Is Caffeine In Your Genes?

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via Bill Murray, NCA President & CEO on LinkedIn

Daylight savings time is over — will you be grabbing an extra cup of coffee this afternoon?

A recent article in National Geographic looks at the latest research behind why you love (or don’t love) coffee.

Spoiler alert: It’s in your genes!

While regular coffee consumption may build up a tolerance to caffeine over time, some people are just naturally more sensitive than others.  A genetic variation may explain why some people struggle with anxiousness and insomnia after an extra espresso, while fast caffeine metabolizers are ready reach for another cup.

“What we’re finding is that we have built-in genetic factors that help us with self-regulating our caffeine intake,” says Marilyn Cornelis, a caffeine researcher at Northwestern University in Chicago, Illinois. “It’s interesting how strong of an impact our genetics have on that.”

Caffeine may also be influencing some people’s sensory pathways in ways we don’t yet fully understand, Reed notes. Even the sensory experience of coffee is controlled by your sense of taste and smell — another set of factors that are influenced by our genes, NatGeo reports.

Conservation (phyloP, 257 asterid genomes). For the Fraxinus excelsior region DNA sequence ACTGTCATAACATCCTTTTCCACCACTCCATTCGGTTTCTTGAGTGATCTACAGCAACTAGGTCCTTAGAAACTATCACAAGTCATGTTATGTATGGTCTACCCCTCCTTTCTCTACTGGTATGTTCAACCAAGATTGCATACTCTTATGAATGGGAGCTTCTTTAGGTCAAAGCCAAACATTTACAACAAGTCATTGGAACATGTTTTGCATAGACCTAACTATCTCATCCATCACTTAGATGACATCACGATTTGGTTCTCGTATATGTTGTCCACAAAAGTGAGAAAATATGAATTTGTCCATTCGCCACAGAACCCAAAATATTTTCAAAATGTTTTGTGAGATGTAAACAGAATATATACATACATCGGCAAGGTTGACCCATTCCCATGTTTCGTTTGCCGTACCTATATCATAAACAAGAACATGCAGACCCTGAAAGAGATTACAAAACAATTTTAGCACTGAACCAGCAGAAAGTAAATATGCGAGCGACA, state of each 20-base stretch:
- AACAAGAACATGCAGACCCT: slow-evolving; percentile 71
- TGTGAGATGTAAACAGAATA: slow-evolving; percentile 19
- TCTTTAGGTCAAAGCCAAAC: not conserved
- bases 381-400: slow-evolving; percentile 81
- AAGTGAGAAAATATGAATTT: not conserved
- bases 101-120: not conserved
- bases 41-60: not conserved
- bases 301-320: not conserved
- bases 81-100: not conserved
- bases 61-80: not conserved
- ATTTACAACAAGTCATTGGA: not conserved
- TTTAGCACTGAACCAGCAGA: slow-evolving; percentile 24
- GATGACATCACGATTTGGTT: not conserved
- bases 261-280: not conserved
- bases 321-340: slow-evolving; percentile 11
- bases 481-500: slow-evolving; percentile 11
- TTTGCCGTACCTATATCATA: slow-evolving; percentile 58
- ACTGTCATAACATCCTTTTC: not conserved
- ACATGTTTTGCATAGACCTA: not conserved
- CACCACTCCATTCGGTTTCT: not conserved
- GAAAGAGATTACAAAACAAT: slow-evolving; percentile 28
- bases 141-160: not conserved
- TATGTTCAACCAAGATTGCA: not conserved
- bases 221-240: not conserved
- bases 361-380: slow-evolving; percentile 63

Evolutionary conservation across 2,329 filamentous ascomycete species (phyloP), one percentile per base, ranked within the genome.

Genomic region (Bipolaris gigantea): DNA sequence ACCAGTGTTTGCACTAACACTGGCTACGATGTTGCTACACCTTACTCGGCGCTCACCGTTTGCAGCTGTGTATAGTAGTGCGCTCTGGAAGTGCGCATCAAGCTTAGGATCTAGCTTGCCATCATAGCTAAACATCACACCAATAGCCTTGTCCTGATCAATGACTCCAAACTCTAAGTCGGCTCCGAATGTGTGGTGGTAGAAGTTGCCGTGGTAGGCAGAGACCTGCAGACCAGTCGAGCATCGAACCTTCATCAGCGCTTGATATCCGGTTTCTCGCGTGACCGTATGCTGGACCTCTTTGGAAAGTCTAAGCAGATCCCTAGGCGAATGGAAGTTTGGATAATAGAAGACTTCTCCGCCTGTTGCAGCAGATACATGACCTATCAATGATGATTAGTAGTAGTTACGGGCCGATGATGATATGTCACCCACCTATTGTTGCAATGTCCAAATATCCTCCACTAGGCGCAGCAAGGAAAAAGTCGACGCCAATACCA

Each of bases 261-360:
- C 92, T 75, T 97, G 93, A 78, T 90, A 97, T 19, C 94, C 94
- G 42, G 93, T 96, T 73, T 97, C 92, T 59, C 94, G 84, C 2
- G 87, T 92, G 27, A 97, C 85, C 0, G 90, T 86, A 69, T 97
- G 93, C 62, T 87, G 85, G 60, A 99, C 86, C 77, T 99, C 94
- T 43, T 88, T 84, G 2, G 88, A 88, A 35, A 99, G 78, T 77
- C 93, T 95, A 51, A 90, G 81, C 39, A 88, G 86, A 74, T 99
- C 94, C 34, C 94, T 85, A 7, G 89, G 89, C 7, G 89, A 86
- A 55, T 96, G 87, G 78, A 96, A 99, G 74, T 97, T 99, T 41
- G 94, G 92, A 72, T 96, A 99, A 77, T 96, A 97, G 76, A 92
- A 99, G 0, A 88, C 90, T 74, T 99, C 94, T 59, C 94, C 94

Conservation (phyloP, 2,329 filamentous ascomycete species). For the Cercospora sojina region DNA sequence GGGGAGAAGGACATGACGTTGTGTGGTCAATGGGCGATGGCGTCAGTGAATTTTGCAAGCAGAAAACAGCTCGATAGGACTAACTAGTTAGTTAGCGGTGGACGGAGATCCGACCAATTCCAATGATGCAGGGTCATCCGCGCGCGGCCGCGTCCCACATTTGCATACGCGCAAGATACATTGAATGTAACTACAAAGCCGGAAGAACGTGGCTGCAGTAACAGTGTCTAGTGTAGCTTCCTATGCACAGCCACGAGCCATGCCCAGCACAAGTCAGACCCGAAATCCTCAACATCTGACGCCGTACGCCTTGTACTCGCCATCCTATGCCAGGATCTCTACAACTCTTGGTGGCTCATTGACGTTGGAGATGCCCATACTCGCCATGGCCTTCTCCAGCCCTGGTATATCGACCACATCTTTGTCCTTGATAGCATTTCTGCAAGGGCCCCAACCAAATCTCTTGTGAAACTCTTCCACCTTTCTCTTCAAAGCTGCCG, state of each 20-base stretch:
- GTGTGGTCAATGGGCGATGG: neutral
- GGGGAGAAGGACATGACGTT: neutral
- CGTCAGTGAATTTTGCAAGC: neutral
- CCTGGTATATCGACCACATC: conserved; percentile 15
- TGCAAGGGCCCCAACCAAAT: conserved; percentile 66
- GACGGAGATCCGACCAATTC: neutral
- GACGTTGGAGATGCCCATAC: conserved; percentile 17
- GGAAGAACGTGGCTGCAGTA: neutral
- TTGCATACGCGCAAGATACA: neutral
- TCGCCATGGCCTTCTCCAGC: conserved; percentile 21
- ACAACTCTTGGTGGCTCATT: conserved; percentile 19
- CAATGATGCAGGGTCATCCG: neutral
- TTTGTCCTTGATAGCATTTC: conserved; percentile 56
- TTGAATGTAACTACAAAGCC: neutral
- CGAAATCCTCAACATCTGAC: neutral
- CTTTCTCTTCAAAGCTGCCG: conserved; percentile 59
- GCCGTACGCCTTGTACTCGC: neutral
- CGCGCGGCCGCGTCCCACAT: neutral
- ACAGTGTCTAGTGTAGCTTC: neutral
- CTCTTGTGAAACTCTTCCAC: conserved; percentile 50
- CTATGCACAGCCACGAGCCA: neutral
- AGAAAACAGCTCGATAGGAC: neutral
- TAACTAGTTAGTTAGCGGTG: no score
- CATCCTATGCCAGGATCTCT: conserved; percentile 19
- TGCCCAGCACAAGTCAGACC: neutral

The article also reminds us that people who smoke (or use nicotine) metabolize caffeine more quickly, providing a scientific understanding of the negative health association behind “coffee and a cigarette” for so many years.

This was one of the key misconceptions that something that stood in the way of public awareness of coffee’s health benefits — until relatively recently.

Now, overwhelming scientific evidence, supported by the World Health Organization and the FDA’s Dietary Guidelines, shows that coffee can he a part of a healthy lifestyle.

Related: 11 Coffee Myths to Stop Believing Immediately 

Plus, did you know that most of the health benefits from coffee really kick in when you have your third cup? So that extra cup of coffee this afternoon might help in more ways than one!

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Read more: Do you love or loathe coffee? Your genes may be to blame.

Learn what the science says coffee, caffeine, and your health

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